Post-Irma Florida: Poor suffer most for lack of gov’t preparation

The aftermath of Hurricane Irma, despite the storm hitting Florida with less force than at first expected, again highlights the lack of government preparation and the inequality of suffering in capitalist society.

Among the sectors of the population most abandoned by the government were the migrant Haitian and Latinx people outside Naples in Imokalee, Fla. A Sept. 14 article in The Daily Beast says these “residents outside Naples have been practically forgotten,” and they were “left to sleep in condemned trailers” and “forced to cook outside.”

“Entire neighborhoods were flooded by stagnant water, with piles of paneling strewn across roads and yards, trees draped over the tops of trailers crushing their roofs, and tarps acting as makeshift roofs. ‘There is no food, no light, no gas, nothing,’ said Pastor Louicesse Dorsaint of Haitian United Evangelical Mission.”

Immokalee’s migrant population works on nearby farms. Many are undocumented and feared Immigration and Customs Enforcement agents at a school shelter until they were assured they would not be picked up. When they returned to their homes, many of them mobile homes, they found them condemned and couldn’t use them. (

Deaths in a nursing home

The most dramatic failure, and the one most widely reported, was the death of eight people in a nursing home in Hollywood Hills, in southeast Florida near Fort Lauderdale. More than 150,000 people live in assisted living facilities or nursing homes in Florida. Some 164 assisted living facilities and 29 nursing homes were evacuated after the storm, said Florida authorities.

Since power was out for millions of customers, many of the facilities were running on generators, if at all, though they are inadequate for keeping air conditioning running in the Florida heat, which put many of the elderly at risk.

At this particular facility, patients Carolyn Eatherly, 78; Miguel Antonio Franco, 92; Estella Hendricks, 71; Betty Hibbard, 84; Manuel Mario Medieta, 96; Gail Nova, 71; Bobby Owens, 84; and Albertina Vega, 99, all died, apparently from dehydration related to the heat. Some 158 were evacuated and rescued at the last moment.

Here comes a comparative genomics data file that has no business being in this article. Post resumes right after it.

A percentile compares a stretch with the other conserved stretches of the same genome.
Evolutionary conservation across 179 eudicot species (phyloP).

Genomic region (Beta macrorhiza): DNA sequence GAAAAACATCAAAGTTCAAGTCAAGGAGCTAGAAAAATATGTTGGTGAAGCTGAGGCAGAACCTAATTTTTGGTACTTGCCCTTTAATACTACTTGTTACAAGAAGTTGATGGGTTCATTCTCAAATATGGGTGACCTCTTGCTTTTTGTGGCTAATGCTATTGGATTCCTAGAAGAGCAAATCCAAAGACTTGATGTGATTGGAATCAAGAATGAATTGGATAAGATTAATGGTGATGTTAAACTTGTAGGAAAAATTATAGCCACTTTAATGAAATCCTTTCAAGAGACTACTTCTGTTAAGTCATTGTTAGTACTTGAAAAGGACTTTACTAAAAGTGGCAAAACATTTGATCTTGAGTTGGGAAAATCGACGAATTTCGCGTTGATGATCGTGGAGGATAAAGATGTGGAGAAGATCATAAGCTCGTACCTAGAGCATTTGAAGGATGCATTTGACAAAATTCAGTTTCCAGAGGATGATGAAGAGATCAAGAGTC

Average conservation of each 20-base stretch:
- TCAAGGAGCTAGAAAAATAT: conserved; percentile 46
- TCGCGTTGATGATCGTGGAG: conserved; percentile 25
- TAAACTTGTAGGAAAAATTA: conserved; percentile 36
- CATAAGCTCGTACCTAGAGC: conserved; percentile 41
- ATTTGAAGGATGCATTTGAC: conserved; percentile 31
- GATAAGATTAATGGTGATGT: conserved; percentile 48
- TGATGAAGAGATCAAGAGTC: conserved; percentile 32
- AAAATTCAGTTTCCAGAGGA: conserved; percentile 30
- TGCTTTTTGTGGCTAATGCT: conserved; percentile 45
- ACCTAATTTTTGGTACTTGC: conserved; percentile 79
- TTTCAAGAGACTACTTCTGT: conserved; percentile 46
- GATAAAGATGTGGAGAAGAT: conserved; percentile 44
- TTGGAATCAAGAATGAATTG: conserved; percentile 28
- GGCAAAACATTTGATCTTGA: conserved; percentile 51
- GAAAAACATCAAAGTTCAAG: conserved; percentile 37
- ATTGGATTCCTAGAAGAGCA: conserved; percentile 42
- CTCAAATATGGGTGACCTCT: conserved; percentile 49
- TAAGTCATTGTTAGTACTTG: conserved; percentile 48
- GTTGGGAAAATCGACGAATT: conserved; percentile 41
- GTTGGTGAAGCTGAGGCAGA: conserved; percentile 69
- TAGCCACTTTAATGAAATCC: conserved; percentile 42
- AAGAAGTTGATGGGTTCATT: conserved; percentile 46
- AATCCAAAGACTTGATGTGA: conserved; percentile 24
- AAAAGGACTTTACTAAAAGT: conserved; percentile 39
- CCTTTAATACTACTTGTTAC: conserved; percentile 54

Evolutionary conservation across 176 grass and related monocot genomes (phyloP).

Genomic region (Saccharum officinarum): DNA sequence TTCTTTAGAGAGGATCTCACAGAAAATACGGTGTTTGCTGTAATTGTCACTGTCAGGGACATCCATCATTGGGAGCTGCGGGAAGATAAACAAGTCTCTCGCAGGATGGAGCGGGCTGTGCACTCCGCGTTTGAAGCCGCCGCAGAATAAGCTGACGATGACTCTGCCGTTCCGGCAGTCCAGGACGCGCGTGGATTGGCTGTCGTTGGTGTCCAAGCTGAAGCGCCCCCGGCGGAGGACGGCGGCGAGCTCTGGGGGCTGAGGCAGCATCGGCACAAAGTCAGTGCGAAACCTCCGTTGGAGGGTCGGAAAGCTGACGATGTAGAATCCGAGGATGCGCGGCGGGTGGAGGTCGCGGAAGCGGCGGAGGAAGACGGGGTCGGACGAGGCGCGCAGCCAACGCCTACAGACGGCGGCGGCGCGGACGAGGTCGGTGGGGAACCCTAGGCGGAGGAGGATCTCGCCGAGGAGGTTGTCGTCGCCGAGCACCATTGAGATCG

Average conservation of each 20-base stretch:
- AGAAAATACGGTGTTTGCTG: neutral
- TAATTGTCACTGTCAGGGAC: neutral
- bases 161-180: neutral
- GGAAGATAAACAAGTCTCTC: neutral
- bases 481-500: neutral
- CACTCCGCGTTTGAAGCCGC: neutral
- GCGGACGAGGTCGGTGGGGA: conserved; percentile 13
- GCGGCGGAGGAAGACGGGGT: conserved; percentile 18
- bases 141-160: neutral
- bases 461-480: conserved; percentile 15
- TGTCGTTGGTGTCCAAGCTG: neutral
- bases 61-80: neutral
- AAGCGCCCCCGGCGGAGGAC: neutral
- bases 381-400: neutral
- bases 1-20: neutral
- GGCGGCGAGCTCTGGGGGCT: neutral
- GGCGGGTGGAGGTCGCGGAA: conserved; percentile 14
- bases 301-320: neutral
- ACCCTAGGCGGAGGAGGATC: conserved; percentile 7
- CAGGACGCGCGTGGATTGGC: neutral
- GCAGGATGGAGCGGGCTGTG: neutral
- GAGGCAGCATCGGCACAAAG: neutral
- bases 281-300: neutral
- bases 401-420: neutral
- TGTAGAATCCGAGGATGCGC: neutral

Gov. Rick Scott cried “inexplicable,” and quickly pushed through a ruling that all such facilities should have a backup generator and a four-day supply of fuel. But, truth to tell, it is all too explicable.

There are hundreds of privately owned nursing homes. As Dale Ewart, vice president of 1199SEIU, the United Healthcare Workers East union, told Democracy Now! on Sept. 14: “There are broader questions about what we’re willing to allow nursing homes to get away with and what kind of accountability we want to have for the billions of dollars in public money that supports this industry.”

He added that some “70, 80 percent of the revenue that supports this industry is our money through Medicaid and Medicare. Back in 2002, Florida passed a series of nursing home reforms that, among other things, created some of the highest staffing standards in the nation, for Florida’s nursing homes. And in the 10 years that followed, the nursing home industry, using its political connections, has rolled those back significantly.”

Like the rest of capitalist society, these homes operate to maximize profits. That means keeping wages as low as possible and staff to a minimum while cutting costs on things like backup generators. It also means keeping unions out.

“Inexplicable”? Tragedies like these post-Irma deaths are almost inevitable.

When the s–t hits the fan

The poorest and most vulnerable lose most in these catastrophes, often their homes, sometimes their lives. Nearly all who had to or chose to stay in Florida during and after Irma paid a price for the lack of preparation and utter lack of infrastructure. As an article in the Sept. 14 New Republic put it, south “Florida was covered with a film of poop.”

South Florida used to be one big swamp, barely above sea level. Much of it was made habitable by draining and dredging. This left little leeway for storm surges and torrential rains.

In Miami, noted the article, “[T]he city’s South District Wastewater Treatment Plant reported a six-million-gallon sewage spill that reached Biscayne Bay, a state aquatic preserve. … In Seminole County, north of Orlando, a sewer overflowed for six hours, spilling two million gallons.”

After Irma, “Pollution reports submitted to Florida’s Department of Environmental Protection” showed that “more than 28 million gallons of treated and untreated sewage [had been] released in 22 counties.” (

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